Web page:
There are such a wide variety of cloth diapers available and there are so many cloth diaper companies to shop with, that you may easily be overwhelmed when it comes to shopping for cloth diapers. The tips below should help ease your shopping anxieties.
Know What You're Buying
Before purchasing any cloth diapers, familiarize yourself with the types of cloth diapers available. They include:
All diapers will need to be secured with pins or pinless diaper covers, except All-in-Ones, which come with a pinless cover attached.
- All-in-Ones: These diapers have cotton fabric inside the diaper and a waterproof cover sewn on the outside. They are great to use while traveling and as easy to use as disposables.
- Chinese: These prefolded diapers have a twill weave and are very durable, soft, and long lasting.
- Contour: These diapers have an hour-glass shape and allow for easy placement inside of diaper covers.
- Diaper Service Diapers: These are heavy-duty prefolds. They are used by diaper services and parents alike.
- Flat: These old-fashioned diapers are not prefolded. You have to fold these square and rectangular diapers yourself, prior to placing them on your baby. Some parents prefer these diapers because they're quick drying.
- Fitted: These fancy diapers fasten at baby's waist and have elastic around the legs.
- Prefolded: These diapers come "prefolded" with more absorbent material down the center panel. They usually have four layers of fabric on the outer edges and six or eight layers down the center panel.Hence 4x6x4 or 4x8x4. The latter is almost always thick and durable.
Diaper covers come in a variety of styles and sizes, as well. For maximum breathability purchase cotton covers or wool soakers. Keep in mind, though, that these covers may wick urine. Many parents are comfortable using nylon taffeta (synthetic) diaper covers on their babies. These covers do a great job of keeping babies dry.
Know Your Budget
Cloth diapers and covers can cost as little as $2 each and as much as $12 each or more. That's a huge price range, which is why you need to figure out your budget before purchasing your diaper supplies. Typically, fancier diapers are costlier and the same goes for covers. Convenience comes with a higher price tag, which is why All-in-Ones cost so much more than prefolds. Cotton and wool diaper covers are also pricier than synthetic ones, but parents who do not like synthetic materials near their baby's skin feel it's worth it to pay more for a breathable cover. Diapers with prints are also more expensive than those that are plain white. Keep in mind that cheaper is not always better. Case in point: Department store diapers are around $10 a dozen, but they are lousy, for the most part. Vinyl diaper covers are around $2 each, but they crack and cause that dumpy diaper look and just do not work well. Your best bet is to order several diaper catalogs from mail order cloth diaper companies and then order a few samples of the diapers and covers you are interested in testing out. Then, if you decide that a particular product doesn't suit you, you don't have to regret having bought a whole dozen or a whole pack.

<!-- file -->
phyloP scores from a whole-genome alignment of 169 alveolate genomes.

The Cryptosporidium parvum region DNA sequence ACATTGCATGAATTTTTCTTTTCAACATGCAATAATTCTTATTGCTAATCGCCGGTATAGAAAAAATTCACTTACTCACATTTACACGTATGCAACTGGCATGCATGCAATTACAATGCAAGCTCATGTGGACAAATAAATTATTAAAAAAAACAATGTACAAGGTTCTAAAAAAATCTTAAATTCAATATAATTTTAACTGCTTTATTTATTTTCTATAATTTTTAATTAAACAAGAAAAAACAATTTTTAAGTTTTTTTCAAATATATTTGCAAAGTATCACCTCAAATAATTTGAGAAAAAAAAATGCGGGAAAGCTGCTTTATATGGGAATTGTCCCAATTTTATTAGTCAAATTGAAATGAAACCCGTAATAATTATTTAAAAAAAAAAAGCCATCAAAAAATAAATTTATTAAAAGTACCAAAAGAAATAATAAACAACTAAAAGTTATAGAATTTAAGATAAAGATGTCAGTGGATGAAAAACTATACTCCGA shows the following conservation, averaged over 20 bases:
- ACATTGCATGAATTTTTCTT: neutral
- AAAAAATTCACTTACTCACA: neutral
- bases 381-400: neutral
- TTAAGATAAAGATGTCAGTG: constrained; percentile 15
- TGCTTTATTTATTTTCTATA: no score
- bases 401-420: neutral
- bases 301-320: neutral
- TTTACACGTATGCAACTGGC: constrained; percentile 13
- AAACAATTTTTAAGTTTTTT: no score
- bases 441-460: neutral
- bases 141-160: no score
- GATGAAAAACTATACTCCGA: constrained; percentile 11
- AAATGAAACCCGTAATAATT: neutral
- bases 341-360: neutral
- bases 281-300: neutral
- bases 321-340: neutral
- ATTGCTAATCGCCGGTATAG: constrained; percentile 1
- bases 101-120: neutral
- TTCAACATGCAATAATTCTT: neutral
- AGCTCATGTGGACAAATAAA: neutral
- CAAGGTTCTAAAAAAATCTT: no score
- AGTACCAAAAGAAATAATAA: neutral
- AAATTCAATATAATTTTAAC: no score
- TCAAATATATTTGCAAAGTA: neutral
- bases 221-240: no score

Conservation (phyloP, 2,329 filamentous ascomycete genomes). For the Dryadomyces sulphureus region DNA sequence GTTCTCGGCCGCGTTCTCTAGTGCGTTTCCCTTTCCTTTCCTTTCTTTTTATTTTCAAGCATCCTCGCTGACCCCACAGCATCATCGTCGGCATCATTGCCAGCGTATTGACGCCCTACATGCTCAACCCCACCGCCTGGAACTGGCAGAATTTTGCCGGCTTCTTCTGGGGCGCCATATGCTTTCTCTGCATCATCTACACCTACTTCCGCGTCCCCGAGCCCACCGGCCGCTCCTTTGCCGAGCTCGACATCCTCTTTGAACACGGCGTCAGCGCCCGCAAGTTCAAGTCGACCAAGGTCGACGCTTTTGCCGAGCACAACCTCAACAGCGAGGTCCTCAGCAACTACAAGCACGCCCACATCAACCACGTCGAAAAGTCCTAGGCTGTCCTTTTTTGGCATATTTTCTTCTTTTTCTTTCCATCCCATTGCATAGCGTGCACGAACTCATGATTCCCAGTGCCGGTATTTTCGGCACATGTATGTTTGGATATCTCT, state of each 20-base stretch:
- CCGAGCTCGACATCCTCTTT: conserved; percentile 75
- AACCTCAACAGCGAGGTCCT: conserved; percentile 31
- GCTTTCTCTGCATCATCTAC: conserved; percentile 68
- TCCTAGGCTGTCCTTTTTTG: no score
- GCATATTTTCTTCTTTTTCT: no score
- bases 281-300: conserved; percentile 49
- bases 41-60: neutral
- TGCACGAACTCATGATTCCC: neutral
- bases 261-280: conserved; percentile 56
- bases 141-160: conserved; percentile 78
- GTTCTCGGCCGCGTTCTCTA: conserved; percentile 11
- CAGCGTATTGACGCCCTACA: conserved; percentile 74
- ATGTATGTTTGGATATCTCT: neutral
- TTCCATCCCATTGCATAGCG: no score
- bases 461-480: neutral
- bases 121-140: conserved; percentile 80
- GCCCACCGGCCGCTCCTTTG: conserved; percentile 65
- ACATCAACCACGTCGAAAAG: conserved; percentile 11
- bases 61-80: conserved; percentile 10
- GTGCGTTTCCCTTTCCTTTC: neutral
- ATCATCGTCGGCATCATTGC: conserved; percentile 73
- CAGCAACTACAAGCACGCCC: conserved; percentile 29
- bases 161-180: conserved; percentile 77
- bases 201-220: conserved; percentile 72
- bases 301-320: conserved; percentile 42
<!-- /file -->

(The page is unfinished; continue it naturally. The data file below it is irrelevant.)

Know Who You're Shopping With
When deciding who to shop with, keep in mind that many work-at-home mothers sew cloth diapers and when you shop with them, even if they charge a bit more than competitors, you're helping them out a great deal and in return they usually give excellent customer service. Some of the cloth diaper resources listed here at StorkNet.com include links to web sites that include customer comments about many of the different cloth diaper businesses and many of the products they sell. This is a great place to get recommendations about reputable diaper companies and good diaper products. Visit cloth diaper message and discussion boards, as well. Always review company return policies prior to purchasing products. And remember, let business owners know whether or not you enjoyed doing business with them and let your cloth diapering friends know as well. This way, good companies will get repeat business and not-so-good companies can try to improve.
© Copyright 2001 Stacy Jones Tolentino/ Homefront Publishing
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